Three brothers share one bed…all their lives.
Clinch’s second novel spans 60 years but begins at the end, in 1990. Vernon, Audie and Creed Proctor are dairy farmers in upstate New York. Old man Audie, mentally challenged, wakes to find Vernon dead but the bed dry (Vernon was a bedwetter). Creed reports the death, which is deemed suspicious. The urine-soaked mattress is impounded. Might Creed have smothered his brother? The police force a dubious confession from the barely literate Creed. Clinch has incorporated some elements of the 1990 Delbert Ward case, just as E.L. Doctorow used the Collyer brothers, the Proctors’ urban counterparts, for his 2009 novel Homer and Langley. Real life supplied a legal resolution in the Ward case. Not so here. Clinch shuffles time periods as he did in his debut Finn (2007), which featured the monstrous Pap. Lester Proctor, the boys’ father, is almost as evil. A mean drunk, he takes the boys on a fishing expedition and almost drowns Vernon through his negligence. Another time he has Vernon cut off his damaged finger. He regrets he hasn’t killed Audie, the “idiot child.” Facing such brutality, it’s no wonder the boys huddle together protectively. Lester dies young in a mule-and-wagon accident; their beloved mother dies of cancer; little sister Donna gets out fast. The brothers keep the farm going, quaint figures from an earlier time. But don’t get misty-eyed; they’re caked in dung and smell terrible. Clinch uses various voices and viewpoints for his group portrait. The brothers are seen as ants, Okies or cavemen (but never kings). Walking a fine line, not wanting us to dismiss them as freaks, Clinch uses their neighbor Preston to anchor the novel. A kindly soul, Preston respects their willingness to endure. A secondary story line, involving their nephew Tom, a marijuana grower and dealer, is a mistake, distracting us from the sad riddle of the Proctor boys.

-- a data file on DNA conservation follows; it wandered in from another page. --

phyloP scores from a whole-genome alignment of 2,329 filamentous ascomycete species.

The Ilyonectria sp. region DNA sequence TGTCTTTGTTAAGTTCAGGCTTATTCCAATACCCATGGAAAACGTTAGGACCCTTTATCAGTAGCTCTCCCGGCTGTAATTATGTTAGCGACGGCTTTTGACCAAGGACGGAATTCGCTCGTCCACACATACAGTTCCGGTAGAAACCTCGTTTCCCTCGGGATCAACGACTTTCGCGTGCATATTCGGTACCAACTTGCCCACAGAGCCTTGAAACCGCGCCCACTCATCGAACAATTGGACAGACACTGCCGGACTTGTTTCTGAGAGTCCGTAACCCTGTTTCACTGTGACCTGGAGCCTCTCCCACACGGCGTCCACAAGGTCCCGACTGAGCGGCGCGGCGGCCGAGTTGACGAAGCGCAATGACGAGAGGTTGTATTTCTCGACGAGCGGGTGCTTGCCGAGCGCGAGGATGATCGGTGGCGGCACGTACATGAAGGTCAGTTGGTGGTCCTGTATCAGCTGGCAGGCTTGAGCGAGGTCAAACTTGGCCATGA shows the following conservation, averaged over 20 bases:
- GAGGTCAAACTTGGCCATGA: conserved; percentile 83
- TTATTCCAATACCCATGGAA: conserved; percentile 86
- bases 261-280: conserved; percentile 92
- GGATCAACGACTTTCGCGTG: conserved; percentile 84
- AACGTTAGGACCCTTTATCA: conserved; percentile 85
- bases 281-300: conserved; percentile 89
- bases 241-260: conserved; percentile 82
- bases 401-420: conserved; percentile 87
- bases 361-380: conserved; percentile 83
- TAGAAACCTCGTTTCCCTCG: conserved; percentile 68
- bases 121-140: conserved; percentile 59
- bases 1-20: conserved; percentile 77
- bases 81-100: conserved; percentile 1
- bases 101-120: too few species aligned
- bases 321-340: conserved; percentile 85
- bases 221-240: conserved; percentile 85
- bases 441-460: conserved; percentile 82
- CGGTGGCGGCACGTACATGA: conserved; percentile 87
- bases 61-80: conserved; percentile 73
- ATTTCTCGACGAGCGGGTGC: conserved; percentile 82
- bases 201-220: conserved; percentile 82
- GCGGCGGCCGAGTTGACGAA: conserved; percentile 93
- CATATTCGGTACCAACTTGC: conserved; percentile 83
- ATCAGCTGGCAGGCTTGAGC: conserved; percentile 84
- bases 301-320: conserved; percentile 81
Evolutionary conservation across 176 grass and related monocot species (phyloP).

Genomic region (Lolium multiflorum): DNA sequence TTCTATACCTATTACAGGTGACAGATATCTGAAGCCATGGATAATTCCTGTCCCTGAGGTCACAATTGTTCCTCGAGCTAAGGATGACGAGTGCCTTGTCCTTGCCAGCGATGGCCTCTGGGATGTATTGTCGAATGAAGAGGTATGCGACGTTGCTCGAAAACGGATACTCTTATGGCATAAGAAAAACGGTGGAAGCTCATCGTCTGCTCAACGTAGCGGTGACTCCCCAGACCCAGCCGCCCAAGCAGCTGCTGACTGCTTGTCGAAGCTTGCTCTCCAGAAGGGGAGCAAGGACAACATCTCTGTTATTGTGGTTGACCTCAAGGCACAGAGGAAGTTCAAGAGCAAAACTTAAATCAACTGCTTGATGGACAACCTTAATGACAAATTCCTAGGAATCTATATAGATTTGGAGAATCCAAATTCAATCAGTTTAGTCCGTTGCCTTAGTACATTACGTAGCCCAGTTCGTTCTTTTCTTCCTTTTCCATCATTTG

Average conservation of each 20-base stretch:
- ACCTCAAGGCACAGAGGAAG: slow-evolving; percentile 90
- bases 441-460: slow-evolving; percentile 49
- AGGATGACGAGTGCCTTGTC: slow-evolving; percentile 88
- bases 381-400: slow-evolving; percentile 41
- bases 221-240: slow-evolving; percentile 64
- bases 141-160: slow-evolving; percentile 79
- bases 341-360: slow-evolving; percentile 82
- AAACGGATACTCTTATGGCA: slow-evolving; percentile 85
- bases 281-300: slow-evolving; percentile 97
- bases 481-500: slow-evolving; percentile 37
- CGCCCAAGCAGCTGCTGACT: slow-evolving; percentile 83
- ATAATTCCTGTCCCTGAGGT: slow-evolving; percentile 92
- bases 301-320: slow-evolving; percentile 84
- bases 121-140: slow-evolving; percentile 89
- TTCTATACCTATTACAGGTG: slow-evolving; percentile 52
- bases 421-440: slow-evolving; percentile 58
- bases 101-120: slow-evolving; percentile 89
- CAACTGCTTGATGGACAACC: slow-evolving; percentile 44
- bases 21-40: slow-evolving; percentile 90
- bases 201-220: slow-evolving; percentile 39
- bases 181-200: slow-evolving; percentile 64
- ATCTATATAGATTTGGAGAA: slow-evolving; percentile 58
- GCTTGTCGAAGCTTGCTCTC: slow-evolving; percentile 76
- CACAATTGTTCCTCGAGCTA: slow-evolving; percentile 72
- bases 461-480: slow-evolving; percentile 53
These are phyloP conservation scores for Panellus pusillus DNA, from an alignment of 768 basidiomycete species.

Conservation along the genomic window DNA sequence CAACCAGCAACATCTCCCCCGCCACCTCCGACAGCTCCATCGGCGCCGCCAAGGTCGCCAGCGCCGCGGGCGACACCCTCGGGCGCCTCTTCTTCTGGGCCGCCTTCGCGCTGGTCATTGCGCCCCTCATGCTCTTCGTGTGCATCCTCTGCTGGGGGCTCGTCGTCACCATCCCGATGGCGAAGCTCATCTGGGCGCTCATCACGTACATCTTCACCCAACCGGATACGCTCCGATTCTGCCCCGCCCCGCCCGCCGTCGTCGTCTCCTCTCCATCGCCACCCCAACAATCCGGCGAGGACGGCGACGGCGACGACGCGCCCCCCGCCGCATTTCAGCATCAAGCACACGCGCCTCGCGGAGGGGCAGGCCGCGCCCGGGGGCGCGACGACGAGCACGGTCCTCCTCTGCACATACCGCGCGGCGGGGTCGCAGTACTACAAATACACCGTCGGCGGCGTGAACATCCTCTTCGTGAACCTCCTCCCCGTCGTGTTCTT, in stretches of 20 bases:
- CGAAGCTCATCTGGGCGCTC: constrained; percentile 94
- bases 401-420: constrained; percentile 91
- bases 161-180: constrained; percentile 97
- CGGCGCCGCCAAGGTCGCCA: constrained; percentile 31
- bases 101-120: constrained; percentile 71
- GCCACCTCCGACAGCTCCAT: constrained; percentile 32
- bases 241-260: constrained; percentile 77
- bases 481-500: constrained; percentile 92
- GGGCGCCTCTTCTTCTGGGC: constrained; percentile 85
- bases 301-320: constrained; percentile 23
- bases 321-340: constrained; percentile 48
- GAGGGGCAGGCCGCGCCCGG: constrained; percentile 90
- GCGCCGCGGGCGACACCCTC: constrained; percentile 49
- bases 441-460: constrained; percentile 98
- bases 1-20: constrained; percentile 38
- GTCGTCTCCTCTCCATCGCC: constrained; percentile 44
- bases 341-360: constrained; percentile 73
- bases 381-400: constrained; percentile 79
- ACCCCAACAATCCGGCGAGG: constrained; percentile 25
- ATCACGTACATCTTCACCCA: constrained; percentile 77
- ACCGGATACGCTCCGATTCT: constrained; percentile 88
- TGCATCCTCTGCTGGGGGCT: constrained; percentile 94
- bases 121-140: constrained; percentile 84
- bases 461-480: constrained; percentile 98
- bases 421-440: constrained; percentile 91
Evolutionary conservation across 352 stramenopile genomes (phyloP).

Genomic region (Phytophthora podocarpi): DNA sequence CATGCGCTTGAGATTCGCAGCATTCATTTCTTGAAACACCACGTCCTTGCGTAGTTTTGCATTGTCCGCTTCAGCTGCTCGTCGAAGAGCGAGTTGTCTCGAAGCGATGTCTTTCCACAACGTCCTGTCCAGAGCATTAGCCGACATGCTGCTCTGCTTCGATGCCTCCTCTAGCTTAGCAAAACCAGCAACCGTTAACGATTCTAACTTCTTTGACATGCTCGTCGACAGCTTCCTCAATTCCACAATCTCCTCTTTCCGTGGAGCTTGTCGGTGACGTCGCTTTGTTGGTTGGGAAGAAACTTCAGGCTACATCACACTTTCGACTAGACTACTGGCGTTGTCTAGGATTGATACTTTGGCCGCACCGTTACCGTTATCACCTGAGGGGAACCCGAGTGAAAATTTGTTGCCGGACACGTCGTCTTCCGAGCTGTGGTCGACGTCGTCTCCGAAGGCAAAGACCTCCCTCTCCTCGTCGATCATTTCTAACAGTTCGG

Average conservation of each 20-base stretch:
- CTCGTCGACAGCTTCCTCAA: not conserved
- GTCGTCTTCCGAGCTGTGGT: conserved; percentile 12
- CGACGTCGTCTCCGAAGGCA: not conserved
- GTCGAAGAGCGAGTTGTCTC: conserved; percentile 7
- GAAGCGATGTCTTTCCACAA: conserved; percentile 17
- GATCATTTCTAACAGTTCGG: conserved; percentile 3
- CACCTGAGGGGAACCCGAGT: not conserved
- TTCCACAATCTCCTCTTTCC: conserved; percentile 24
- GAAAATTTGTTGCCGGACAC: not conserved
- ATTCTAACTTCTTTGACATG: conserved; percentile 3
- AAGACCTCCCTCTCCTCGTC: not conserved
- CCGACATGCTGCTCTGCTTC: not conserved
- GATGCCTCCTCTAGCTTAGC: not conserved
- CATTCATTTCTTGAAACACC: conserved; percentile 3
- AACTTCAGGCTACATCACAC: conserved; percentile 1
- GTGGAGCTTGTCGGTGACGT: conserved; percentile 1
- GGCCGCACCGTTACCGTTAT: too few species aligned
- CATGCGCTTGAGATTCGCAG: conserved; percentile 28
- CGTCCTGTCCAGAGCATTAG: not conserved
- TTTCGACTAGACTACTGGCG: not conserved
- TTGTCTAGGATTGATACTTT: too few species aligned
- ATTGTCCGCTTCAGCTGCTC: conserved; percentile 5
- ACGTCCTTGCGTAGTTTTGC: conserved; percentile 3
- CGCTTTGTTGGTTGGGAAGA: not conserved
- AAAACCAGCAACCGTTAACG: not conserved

A journey into the dark that’s more titillating then illuminating.